Gáspár Nagy

From Budapest, Hungary, Gáspár Nagy is the creator of SpecFlow, the most widely used BDD framework for .NET; regular conference speaker; blogger; editor of the BDD Addict monthly newsletter, and co-author of the books “Discovery: Explore behaviour using examples” and “Formulation: Document examples with Given/When/Then“. Gáspár is also an independent coach, trainer and test automation expert focused on helping teams implementing BDD and SpecFlow. He has more than 20 years of experience in enterprise software development as he worked as an architect and agile developer coach.


22 November

Testing tools and techniques are flourishing nowadays. We have more and more of them in our toolbelt that we can use to improve software quality. But probably you have also experienced that while these tools and techniques work very well, on a team or product level our quality expectations are not met, even if we spend a lot of time on testing.
The problem might be that these efforts are not coordinated and they do not on the right things. A typical product has areas where they are tested with different techniques redundantly, while there are untested areas. A good testing strategy is structured on the basis of what we want to achieve and not of how we do that. Creating such a strategy should be specific to the project context and created by the entire team collaboratively. Is it difficult? It’s not as difficult as you would think.
In this talk, we will examine problems that have arisen due to a missing strategy and some approaches how you can map out an appropriate testing strategy. We will check out a few commonly used testing tools and techniques and try to match them to our approach. We will also try to unveil the true value of the automation testing pyramid.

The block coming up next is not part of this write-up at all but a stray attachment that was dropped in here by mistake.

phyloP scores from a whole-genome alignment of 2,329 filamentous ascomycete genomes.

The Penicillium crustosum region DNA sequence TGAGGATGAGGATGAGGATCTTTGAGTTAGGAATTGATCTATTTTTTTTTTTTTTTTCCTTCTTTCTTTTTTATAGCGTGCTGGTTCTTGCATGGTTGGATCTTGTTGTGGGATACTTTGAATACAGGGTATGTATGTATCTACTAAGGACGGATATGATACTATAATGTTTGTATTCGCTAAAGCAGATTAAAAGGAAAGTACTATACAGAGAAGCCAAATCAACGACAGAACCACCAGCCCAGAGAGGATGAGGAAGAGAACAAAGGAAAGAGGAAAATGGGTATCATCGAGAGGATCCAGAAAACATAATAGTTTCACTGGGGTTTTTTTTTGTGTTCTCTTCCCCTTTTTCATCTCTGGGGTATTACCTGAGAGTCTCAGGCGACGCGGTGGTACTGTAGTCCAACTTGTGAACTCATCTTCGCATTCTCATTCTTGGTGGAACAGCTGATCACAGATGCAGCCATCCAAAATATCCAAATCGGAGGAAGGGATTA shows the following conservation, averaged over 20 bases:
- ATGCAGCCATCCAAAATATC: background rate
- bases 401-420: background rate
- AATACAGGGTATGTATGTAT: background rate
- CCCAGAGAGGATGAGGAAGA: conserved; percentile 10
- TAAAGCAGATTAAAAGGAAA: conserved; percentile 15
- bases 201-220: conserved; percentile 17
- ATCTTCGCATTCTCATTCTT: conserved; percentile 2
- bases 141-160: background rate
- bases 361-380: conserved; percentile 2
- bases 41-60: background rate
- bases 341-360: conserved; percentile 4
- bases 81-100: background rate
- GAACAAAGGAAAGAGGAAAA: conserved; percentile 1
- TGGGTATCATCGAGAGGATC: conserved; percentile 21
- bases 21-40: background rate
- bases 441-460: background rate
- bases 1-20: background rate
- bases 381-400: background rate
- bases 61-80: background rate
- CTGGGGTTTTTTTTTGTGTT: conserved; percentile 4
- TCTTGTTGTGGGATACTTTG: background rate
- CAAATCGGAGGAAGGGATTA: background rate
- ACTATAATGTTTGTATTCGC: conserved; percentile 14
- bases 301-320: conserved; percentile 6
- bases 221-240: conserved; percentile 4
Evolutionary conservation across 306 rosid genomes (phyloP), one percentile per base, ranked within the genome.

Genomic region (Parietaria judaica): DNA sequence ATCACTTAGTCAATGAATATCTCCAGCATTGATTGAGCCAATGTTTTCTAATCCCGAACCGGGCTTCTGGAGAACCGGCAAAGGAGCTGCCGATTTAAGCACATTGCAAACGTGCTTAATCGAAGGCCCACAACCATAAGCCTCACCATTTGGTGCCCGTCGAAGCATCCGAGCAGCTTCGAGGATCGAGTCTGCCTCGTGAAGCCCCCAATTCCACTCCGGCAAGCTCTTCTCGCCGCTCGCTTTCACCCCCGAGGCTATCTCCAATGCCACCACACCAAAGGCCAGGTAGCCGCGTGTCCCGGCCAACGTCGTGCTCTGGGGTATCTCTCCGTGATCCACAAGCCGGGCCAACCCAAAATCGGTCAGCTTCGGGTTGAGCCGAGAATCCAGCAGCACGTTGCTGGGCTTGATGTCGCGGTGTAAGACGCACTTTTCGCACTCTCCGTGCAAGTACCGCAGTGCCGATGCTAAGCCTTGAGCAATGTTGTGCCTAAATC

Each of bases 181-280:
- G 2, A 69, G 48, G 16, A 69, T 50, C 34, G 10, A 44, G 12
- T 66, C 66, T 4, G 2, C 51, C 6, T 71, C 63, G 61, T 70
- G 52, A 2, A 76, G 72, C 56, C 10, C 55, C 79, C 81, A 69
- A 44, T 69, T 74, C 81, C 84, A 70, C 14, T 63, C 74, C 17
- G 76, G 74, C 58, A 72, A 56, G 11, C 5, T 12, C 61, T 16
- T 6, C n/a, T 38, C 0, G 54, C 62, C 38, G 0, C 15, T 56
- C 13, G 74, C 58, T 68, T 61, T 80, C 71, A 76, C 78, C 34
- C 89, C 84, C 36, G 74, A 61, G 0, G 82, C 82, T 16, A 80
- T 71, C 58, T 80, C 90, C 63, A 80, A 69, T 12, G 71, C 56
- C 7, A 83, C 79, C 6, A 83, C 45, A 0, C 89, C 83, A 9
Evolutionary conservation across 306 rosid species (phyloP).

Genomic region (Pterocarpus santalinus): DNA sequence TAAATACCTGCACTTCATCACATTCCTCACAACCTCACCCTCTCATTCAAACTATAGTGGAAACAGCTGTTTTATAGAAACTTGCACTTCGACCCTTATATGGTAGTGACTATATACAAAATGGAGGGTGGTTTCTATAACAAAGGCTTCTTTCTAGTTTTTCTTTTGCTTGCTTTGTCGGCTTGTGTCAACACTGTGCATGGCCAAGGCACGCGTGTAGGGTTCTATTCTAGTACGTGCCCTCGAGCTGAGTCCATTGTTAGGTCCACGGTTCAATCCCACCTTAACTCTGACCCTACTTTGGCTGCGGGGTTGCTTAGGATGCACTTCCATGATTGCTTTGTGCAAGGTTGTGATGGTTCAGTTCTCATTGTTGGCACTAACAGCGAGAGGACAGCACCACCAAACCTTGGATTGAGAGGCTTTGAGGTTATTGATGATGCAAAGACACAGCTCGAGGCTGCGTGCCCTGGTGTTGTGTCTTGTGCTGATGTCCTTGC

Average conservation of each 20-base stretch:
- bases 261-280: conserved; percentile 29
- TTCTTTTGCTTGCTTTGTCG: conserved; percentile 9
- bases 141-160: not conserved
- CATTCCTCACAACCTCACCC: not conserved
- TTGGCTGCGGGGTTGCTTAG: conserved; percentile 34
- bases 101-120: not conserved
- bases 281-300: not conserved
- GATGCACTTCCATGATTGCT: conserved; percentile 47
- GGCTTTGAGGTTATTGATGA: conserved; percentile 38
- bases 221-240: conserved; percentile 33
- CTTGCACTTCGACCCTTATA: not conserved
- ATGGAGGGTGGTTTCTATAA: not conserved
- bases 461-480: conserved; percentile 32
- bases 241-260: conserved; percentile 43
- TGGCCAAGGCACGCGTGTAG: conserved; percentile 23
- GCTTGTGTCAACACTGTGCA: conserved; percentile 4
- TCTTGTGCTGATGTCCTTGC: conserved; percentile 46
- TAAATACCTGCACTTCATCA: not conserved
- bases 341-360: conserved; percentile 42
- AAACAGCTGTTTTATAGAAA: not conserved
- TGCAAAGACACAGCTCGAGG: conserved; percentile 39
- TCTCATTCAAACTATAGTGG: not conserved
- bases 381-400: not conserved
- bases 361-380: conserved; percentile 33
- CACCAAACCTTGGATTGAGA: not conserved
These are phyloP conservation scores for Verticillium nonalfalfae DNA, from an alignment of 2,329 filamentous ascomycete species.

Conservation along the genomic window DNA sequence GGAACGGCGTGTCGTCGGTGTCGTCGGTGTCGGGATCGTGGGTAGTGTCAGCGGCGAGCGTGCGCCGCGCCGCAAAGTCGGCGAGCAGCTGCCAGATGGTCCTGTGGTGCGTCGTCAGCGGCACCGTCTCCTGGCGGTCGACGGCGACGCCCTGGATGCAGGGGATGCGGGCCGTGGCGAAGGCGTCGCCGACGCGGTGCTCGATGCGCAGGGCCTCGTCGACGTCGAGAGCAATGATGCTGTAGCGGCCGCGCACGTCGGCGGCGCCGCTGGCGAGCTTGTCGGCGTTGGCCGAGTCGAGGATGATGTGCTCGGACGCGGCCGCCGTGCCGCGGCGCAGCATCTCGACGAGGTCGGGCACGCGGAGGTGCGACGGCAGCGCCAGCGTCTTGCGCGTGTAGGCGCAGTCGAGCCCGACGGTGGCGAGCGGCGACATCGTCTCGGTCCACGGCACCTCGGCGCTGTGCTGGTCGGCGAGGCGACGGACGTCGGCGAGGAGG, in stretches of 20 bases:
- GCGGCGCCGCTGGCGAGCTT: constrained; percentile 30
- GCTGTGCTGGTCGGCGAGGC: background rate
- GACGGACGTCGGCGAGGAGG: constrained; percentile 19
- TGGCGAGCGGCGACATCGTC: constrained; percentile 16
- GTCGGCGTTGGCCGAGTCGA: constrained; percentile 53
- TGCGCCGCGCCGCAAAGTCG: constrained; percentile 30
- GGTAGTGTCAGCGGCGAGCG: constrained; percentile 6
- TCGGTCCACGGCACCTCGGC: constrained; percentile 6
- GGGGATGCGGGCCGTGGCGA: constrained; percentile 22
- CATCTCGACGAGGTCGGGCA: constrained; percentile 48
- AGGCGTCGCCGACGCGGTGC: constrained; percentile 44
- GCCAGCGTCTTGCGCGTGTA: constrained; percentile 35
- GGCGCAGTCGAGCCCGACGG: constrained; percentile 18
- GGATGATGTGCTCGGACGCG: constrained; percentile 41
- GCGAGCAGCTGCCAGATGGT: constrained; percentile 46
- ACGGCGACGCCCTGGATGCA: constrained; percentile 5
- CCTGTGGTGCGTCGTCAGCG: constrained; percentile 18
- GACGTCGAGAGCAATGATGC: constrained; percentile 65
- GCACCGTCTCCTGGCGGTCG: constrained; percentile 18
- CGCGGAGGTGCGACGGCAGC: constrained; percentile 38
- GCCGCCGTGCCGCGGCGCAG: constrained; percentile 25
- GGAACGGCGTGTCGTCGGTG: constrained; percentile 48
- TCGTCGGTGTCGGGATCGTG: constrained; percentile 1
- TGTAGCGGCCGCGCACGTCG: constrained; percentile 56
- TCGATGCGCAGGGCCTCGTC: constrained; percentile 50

Quality is not only testing! It is also about strategy!

21 November - Half Day

Behaviour Driven Development is an agile development technique that improves collaboration between technical and non-­technical members of the team, by exploring the problem using examples. These examples then get turned into executable specifications, often called ‘scenarios’. The scenarios should be easy to read by all team members, but writing them expressively is harder than it looks!
In this workshop you will learn how to write expressive BDD scenarios. We’ll start by giving you a very brief introduction to BDD/ATDD. You’ll then be introduced to different writing styles by reviewing pre­pared scenarios. Finally, you’ll get a chance to write your own scenarios based on examples that we’ll bring along.
We’ll be using Gherkin, the syntax used by Cucumber and SpecFlow ­ but you won’t need a computer. And, you’ll leave with a checklist of tips that you can use the next time you sit down to write a scenario.